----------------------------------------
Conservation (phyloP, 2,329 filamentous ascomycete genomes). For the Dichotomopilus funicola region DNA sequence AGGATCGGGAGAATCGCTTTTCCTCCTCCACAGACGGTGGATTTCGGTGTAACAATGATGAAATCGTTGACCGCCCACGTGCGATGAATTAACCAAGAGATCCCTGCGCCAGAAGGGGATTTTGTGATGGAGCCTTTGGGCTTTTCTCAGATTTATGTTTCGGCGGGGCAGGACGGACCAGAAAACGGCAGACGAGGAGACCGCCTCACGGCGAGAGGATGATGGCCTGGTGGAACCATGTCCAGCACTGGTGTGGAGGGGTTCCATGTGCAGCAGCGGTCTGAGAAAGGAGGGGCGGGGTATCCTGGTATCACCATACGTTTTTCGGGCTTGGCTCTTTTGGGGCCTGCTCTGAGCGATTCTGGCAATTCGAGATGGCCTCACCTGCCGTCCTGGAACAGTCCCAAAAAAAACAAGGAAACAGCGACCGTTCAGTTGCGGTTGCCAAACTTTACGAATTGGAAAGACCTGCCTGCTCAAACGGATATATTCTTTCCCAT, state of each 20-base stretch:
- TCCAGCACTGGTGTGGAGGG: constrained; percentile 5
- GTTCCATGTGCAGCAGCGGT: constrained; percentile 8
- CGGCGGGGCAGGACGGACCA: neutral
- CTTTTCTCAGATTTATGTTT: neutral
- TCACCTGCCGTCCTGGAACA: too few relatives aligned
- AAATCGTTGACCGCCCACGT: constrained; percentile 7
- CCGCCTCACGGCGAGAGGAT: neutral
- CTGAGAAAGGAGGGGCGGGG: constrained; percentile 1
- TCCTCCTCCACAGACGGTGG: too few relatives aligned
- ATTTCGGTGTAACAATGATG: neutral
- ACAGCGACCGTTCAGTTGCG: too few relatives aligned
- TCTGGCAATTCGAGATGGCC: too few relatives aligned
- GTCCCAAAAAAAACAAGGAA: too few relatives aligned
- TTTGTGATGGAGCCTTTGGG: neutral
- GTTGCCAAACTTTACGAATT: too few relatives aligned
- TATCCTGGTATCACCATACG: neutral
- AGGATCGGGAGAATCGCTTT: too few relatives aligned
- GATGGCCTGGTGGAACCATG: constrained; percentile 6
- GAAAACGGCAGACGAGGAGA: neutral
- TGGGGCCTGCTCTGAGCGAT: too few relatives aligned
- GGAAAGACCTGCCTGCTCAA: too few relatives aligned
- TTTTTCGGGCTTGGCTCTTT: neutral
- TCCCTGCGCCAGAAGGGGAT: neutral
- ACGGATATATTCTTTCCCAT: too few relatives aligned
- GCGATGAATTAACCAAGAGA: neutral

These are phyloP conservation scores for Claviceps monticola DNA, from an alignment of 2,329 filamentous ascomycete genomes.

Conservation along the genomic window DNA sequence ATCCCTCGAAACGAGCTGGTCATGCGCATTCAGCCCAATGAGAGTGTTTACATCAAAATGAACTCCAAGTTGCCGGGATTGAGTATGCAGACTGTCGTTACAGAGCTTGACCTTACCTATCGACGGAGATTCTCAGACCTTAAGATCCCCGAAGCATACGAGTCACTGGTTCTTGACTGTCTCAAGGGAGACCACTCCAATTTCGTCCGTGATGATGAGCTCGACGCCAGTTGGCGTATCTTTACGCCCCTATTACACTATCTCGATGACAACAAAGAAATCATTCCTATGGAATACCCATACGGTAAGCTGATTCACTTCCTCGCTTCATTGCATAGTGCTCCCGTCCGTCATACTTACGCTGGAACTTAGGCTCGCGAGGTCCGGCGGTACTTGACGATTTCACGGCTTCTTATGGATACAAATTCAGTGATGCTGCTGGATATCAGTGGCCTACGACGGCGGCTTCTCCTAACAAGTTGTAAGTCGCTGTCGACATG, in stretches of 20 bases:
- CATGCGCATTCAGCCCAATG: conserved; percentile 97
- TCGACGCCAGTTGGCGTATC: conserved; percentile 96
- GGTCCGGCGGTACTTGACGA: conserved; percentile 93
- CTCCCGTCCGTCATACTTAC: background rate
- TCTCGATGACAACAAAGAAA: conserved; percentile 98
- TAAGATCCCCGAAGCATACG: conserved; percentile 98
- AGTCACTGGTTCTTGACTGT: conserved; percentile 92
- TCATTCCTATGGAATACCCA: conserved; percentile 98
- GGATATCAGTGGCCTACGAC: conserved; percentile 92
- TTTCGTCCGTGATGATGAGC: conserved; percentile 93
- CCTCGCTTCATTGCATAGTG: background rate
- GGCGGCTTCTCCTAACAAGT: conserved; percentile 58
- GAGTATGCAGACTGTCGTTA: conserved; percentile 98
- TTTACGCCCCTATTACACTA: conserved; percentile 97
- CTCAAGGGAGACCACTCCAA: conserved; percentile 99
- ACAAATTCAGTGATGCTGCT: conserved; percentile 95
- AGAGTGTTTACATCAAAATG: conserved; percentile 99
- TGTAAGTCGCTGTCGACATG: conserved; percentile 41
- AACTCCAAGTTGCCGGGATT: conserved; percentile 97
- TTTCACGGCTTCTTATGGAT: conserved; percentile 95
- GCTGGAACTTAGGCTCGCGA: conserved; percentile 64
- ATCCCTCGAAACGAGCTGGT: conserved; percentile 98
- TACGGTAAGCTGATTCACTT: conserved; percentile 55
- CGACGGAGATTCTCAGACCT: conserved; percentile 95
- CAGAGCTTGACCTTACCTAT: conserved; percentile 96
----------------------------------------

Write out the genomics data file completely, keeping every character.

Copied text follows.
Conservation (phyloP, 2,329 filamentous ascomycete genomes). For the Dichotomopilus funicola region DNA sequence AGGATCGGGAGAATCGCTTTTCCTCCTCCACAGACGGTGGATTTCGGTGTAACAATGATGAAATCGTTGACCGCCCACGTGCGATGAATTAACCAAGAGATCCCTGCGCCAGAAGGGGATTTTGTGATGGAGCCTTTGGGCTTTTCTCAGATTTATGTTTCGGCGGGGCAGGACGGACCAGAAAACGGCAGACGAGGAGACCGCCTCACGGCGAGAGGATGATGGCCTGGTGGAACCATGTCCAGCACTGGTGTGGAGGGGTTCCATGTGCAGCAGCGGTCTGAGAAAGGAGGGGCGGGGTATCCTGGTATCACCATACGTTTTTCGGGCTTGGCTCTTTTGGGGCCTGCTCTGAGCGATTCTGGCAATTCGAGATGGCCTCACCTGCCGTCCTGGAACAGTCCCAAAAAAAACAAGGAAACAGCGACCGTTCAGTTGCGGTTGCCAAACTTTACGAATTGGAAAGACCTGCCTGCTCAAACGGATATATTCTTTCCCAT, state of each 20-base stretch:
- TCCAGCACTGGTGTGGAGGG: constrained; percentile 5
- GTTCCATGTGCAGCAGCGGT: constrained; percentile 8
- CGGCGGGGCAGGACGGACCA: neutral
- CTTTTCTCAGATTTATGTTT: neutral
- TCACCTGCCGTCCTGGAACA: too few relatives aligned
- AAATCGTTGACCGCCCACGT: constrained; percentile 7
- CCGCCTCACGGCGAGAGGAT: neutral
- CTGAGAAAGGAGGGGCGGGG: constrained; percentile 1
- TCCTCCTCCACAGACGGTGG: too few relatives aligned
- ATTTCGGTGTAACAATGATG: neutral
- ACAGCGACCGTTCAGTTGCG: too few relatives aligned
- TCTGGCAATTCGAGATGGCC: too few relatives aligned
- GTCCCAAAAAAAACAAGGAA: too few relatives aligned
- TTTGTGATGGAGCCTTTGGG: neutral
- GTTGCCAAACTTTACGAATT: too few relatives aligned
- TATCCTGGTATCACCATACG: neutral
- AGGATCGGGAGAATCGCTTT: too few relatives aligned
- GATGGCCTGGTGGAACCATG: constrained; percentile 6
- GAAAACGGCAGACGAGGAGA: neutral
- TGGGGCCTGCTCTGAGCGAT: too few relatives aligned
- GGAAAGACCTGCCTGCTCAA: too few relatives aligned
- TTTTTCGGGCTTGGCTCTTT: neutral
- TCCCTGCGCCAGAAGGGGAT: neutral
- ACGGATATATTCTTTCCCAT: too few relatives aligned
- GCGATGAATTAACCAAGAGA: neutral

These are phyloP conservation scores for Claviceps monticola DNA, from an alignment of 2,329 filamentous ascomycete genomes.

Conservation along the genomic window DNA sequence ATCCCTCGAAACGAGCTGGTCATGCGCATTCAGCCCAATGAGAGTGTTTACATCAAAATGAACTCCAAGTTGCCGGGATTGAGTATGCAGACTGTCGTTACAGAGCTTGACCTTACCTATCGACGGAGATTCTCAGACCTTAAGATCCCCGAAGCATACGAGTCACTGGTTCTTGACTGTCTCAAGGGAGACCACTCCAATTTCGTCCGTGATGATGAGCTCGACGCCAGTTGGCGTATCTTTACGCCCCTATTACACTATCTCGATGACAACAAAGAAATCATTCCTATGGAATACCCATACGGTAAGCTGATTCACTTCCTCGCTTCATTGCATAGTGCTCCCGTCCGTCATACTTACGCTGGAACTTAGGCTCGCGAGGTCCGGCGGTACTTGACGATTTCACGGCTTCTTATGGATACAAATTCAGTGATGCTGCTGGATATCAGTGGCCTACGACGGCGGCTTCTCCTAACAAGTTGTAAGTCGCTGTCGACATG, in stretches of 20 bases:
- CATGCGCATTCAGCCCAATG: conserved; percentile 97
- TCGACGCCAGTTGGCGTATC: conserved; percentile 96
- GGTCCGGCGGTACTTGACGA: conserved; percentile 93
- CTCCCGTCCGTCATACTTAC: background rate
- TCTCGATGACAACAAAGAAA: conserved; percentile 98
- TAAGATCCCCGAAGCATACG: conserved; percentile 98
- AGTCACTGGTTCTTGACTGT: conserved; percentile 92
- TCATTCCTATGGAATACCCA: conserved; percentile 98
- GGATATCAGTGGCCTACGAC: conserved; percentile 92
- TTTCGTCCGTGATGATGAGC: conserved; percentile 93
- CCTCGCTTCATTGCATAGTG: background rate
- GGCGGCTTCTCCTAACAAGT: conserved; percentile 58
- GAGTATGCAGACTGTCGTTA: conserved; percentile 98
- TTTACGCCCCTATTACACTA: conserved; percentile 97
- CTCAAGGGAGACCACTCCAA: conserved; percentile 99
- ACAAATTCAGTGATGCTGCT: conserved; percentile 95
- AGAGTGTTTACATCAAAATG: conserved; percentile 99
- TGTAAGTCGCTGTCGACATG: conserved; percentile 41
- AACTCCAAGTTGCCGGGATT: conserved; percentile 97
- TTTCACGGCTTCTTATGGAT: conserved; percentile 95
- GCTGGAACTTAGGCTCGCGA: conserved; percentile 64
- ATCCCTCGAAACGAGCTGGT: conserved; percentile 98
- TACGGTAAGCTGATTCACTT: conserved; percentile 55
- CGACGGAGATTCTCAGACCT: conserved; percentile 95
- CAGAGCTTGACCTTACCTAT: conserved; percentile 96